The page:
Lucid is based on a simple temporal logic. The time model follows from formalizing iteration as it appears in imperative programs with, say, **while** or **for** loops.

In this model there is a first or initial time point, and every time point has a unique successor. Imperative iterations normally terminate, so we should have only finitely many time points. Lucid avoids the complications of finite time domains by making everything at least notionally infinite, so that the domain of time points is the natural numbers with the usual order.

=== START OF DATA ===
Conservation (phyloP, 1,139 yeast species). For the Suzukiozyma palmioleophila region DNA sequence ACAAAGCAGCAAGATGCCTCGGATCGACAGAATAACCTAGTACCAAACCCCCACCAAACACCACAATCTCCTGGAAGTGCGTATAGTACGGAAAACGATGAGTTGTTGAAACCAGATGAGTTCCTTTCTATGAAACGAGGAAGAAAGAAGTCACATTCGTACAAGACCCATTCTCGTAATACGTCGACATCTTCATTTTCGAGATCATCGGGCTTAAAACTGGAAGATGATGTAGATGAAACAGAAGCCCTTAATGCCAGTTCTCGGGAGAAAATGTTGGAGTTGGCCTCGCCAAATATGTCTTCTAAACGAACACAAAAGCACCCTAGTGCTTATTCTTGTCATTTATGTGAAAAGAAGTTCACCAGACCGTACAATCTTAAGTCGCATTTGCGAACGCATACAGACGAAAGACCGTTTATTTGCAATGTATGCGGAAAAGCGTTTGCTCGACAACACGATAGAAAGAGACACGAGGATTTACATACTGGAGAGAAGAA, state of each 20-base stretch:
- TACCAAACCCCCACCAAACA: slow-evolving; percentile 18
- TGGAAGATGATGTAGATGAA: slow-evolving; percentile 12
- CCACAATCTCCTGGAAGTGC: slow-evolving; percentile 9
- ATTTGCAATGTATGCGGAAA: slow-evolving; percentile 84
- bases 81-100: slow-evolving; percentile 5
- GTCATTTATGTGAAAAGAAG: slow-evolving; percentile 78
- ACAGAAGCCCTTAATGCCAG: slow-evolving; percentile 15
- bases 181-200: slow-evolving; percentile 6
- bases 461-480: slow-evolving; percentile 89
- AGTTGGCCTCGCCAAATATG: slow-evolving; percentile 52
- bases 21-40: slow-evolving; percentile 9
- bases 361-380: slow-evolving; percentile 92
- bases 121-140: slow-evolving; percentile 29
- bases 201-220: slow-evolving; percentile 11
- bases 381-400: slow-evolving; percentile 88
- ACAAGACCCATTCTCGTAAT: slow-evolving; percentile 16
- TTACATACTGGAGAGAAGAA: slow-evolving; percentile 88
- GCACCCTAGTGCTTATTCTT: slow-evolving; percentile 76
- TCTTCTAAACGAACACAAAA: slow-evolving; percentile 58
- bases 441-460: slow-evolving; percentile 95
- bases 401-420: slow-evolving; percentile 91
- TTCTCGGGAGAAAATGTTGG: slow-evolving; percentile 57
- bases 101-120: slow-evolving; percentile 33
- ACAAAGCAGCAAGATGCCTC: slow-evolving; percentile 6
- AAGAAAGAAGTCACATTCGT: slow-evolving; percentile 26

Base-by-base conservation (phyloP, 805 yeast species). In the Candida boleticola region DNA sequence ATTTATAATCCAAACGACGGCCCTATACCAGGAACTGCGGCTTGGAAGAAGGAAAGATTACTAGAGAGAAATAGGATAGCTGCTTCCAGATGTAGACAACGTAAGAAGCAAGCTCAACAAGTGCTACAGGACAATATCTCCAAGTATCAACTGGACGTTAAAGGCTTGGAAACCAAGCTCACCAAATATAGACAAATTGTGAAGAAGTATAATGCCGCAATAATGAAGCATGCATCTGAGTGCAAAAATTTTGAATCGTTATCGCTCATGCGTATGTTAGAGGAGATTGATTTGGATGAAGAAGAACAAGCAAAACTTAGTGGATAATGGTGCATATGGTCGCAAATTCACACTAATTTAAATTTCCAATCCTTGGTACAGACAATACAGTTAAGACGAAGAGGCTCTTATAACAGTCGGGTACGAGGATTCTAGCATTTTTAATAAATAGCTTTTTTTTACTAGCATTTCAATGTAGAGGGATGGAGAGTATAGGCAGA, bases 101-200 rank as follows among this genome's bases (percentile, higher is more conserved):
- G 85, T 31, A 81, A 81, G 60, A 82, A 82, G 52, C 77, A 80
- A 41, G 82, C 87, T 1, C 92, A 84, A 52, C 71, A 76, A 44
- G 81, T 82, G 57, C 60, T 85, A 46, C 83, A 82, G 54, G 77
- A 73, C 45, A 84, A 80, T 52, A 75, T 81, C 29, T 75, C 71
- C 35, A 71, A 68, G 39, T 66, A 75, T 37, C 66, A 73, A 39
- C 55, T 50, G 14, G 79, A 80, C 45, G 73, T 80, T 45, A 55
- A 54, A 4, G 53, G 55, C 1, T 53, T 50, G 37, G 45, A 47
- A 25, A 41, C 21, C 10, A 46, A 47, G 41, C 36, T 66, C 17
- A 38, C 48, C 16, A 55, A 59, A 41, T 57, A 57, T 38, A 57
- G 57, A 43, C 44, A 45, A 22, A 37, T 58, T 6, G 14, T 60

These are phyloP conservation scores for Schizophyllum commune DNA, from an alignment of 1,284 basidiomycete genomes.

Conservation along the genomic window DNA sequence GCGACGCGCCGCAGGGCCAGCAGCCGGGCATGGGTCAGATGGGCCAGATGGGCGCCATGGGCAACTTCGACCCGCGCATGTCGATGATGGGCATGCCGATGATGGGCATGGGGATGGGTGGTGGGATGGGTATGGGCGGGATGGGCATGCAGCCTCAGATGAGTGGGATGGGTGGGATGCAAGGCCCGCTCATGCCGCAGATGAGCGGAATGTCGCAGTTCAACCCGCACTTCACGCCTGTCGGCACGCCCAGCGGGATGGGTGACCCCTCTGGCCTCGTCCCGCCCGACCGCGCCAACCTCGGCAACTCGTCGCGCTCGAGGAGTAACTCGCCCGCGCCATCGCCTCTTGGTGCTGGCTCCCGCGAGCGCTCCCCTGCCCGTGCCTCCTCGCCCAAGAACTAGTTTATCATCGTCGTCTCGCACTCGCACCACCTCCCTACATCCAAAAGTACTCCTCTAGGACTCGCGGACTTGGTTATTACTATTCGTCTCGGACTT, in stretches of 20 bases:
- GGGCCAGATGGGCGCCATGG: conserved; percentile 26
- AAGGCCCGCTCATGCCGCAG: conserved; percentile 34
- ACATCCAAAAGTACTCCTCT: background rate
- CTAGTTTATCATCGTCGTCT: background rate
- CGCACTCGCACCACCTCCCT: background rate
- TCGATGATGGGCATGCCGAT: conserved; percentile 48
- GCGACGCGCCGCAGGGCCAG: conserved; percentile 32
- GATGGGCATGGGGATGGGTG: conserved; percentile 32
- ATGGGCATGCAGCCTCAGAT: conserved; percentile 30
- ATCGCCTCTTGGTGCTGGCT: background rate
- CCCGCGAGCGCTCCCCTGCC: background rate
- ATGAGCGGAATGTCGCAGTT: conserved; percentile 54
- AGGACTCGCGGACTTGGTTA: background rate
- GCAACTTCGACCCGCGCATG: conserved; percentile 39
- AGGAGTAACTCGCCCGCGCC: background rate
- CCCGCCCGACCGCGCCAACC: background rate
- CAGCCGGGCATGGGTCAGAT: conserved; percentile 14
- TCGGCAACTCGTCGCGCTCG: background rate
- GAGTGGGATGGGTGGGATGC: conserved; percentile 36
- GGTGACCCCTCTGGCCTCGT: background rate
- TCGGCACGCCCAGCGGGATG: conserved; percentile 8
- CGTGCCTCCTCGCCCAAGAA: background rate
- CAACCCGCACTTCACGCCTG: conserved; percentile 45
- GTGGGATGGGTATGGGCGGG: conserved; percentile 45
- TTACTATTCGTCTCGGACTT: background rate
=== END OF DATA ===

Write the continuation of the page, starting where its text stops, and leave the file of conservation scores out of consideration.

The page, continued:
In temporal logic logicians have studied a huge variety of time domains. What do they mean in terms of iteration and how do we write iterative programs over nonstandard time domains?